The Month In Plagues: Sexually-Transmitted Zika, New Lyme Disease Cause, And More | Popular Science
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Our Modern Plagues

Humanity's contagions and infestations, both real and imagined. By Brooke Borel

The Month In Plagues: Sexually-Transmitted Zika, New Lyme Disease Cause, And More

A plague of links from around the web

The deer tick, a vector for Lyme disease.

The deer tick, a vector for Lyme disease.

CDC

In infectious disease news:

The first case of Zika virus transmitted in the U.S. was confirmed earlier this month, and it was transmitted through sexual contact. Last week, the Centers for Disease Control and Prevention announced confirmation on 9 new sexually-transmitted cases, as well as an investigation into 10 more. There’s still a lot we don’t know about the virus, including whether or not it causes birth defects.

Meanwhile, some Ebola survivors are struggling with neurological problems.

And new research suggests that a previously unknown bacterium may cause Lyme disease, in addition to the bacterium we already knew causes the illness. Read more from Melinda Wenner Moyer at Scientific American.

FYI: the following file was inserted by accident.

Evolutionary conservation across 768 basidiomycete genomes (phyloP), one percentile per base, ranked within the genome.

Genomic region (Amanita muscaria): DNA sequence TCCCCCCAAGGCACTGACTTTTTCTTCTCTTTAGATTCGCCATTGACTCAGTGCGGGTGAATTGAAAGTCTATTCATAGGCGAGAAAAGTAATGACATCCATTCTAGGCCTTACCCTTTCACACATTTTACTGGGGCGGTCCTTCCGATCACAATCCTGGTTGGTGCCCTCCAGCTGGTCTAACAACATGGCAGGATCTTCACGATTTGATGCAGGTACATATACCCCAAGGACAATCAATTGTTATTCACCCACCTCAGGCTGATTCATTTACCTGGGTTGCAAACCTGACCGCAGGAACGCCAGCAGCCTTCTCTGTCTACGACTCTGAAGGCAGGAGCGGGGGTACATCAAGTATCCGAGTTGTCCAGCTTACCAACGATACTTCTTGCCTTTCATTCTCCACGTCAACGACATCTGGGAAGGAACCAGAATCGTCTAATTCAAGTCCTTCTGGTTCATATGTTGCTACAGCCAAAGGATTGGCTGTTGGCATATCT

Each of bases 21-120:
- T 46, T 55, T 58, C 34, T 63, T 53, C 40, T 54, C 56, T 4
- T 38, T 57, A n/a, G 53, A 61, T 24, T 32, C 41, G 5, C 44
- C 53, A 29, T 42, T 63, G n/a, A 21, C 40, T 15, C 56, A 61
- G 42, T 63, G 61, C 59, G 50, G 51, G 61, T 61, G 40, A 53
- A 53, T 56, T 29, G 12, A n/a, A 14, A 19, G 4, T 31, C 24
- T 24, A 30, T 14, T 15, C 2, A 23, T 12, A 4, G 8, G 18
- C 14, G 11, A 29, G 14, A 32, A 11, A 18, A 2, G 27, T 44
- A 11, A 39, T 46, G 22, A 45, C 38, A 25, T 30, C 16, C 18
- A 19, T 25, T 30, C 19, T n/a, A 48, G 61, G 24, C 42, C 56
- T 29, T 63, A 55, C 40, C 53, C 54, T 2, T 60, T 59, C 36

In agriculture news:

Stephen Hall has a great longread at Scientific American about how gene-editing tools—particularly the much-hyped CRISPR-Cas—may be used in agriculture (paywall).

Speaking of Scientific American, there is also a good feature on curbing antibiotics on the farm. And speaking of antibiotics on the farm, Maryn McKenna has a frightening write-up about agriculture’s role in last-ditch antibiotic resistance at her NatGeo Germination blog.

And here’s a good piece on how complicated the GMO food fight can get—particularly in Boulder, Colorado. It's by Luke Runyon for Harvest Public Media.

In creepy crawly news:

The Zika outbreak led to a series of think pieces on whether or not we should eradicate mosquitoes once and for all. Daniel Engber argued for total obliteration at Slate. Melissa Cronin explained why that’s not such a great idea at Motherboard.

Meanwhile, Rose Eveleth imagined a future totally devoid of mosquitoes at her podcast Flash Forward.

And two teams of scientists sequenced the bed bug genome, which may eventually (as in, probably not any time soon—sorry) help point to new ways to kill the pest. For more, read my piece at The Verge.

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